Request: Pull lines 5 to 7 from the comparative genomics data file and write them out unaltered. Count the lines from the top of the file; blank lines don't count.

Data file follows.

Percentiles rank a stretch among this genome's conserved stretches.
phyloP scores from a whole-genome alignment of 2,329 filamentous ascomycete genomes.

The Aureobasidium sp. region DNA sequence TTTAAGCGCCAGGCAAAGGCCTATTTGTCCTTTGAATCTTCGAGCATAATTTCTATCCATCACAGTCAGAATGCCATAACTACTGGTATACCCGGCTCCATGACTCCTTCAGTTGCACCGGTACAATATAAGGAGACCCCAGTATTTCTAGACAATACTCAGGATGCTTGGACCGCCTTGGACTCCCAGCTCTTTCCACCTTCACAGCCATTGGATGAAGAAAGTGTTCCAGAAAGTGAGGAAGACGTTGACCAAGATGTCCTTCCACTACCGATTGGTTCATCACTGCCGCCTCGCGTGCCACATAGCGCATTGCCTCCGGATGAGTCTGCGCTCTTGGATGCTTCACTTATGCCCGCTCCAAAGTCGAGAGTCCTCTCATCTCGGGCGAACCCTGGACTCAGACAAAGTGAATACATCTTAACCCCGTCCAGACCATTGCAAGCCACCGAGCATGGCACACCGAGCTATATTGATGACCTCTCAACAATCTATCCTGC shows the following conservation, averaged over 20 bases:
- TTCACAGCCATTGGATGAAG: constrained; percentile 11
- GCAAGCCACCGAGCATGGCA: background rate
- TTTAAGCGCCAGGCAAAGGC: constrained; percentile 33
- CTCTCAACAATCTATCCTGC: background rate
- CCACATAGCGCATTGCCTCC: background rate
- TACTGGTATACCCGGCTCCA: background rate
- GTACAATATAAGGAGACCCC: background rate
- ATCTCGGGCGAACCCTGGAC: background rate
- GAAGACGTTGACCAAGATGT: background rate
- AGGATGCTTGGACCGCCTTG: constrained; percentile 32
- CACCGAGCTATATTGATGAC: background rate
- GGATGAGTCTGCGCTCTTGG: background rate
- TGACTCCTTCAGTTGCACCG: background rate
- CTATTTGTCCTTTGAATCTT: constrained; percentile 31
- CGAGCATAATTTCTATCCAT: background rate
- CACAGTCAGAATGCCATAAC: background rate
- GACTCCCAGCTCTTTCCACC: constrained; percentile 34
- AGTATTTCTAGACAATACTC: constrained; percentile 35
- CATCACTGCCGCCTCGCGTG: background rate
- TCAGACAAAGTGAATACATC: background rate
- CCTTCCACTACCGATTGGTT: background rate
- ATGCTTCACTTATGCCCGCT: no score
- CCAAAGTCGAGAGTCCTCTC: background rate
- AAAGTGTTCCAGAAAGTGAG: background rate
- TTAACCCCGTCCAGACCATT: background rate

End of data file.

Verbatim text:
- GCAAGCCACCGAGCATGGCA: background rate
- TTTAAGCGCCAGGCAAAGGC: constrained; percentile 33
- CTCTCAACAATCTATCCTGC: background rate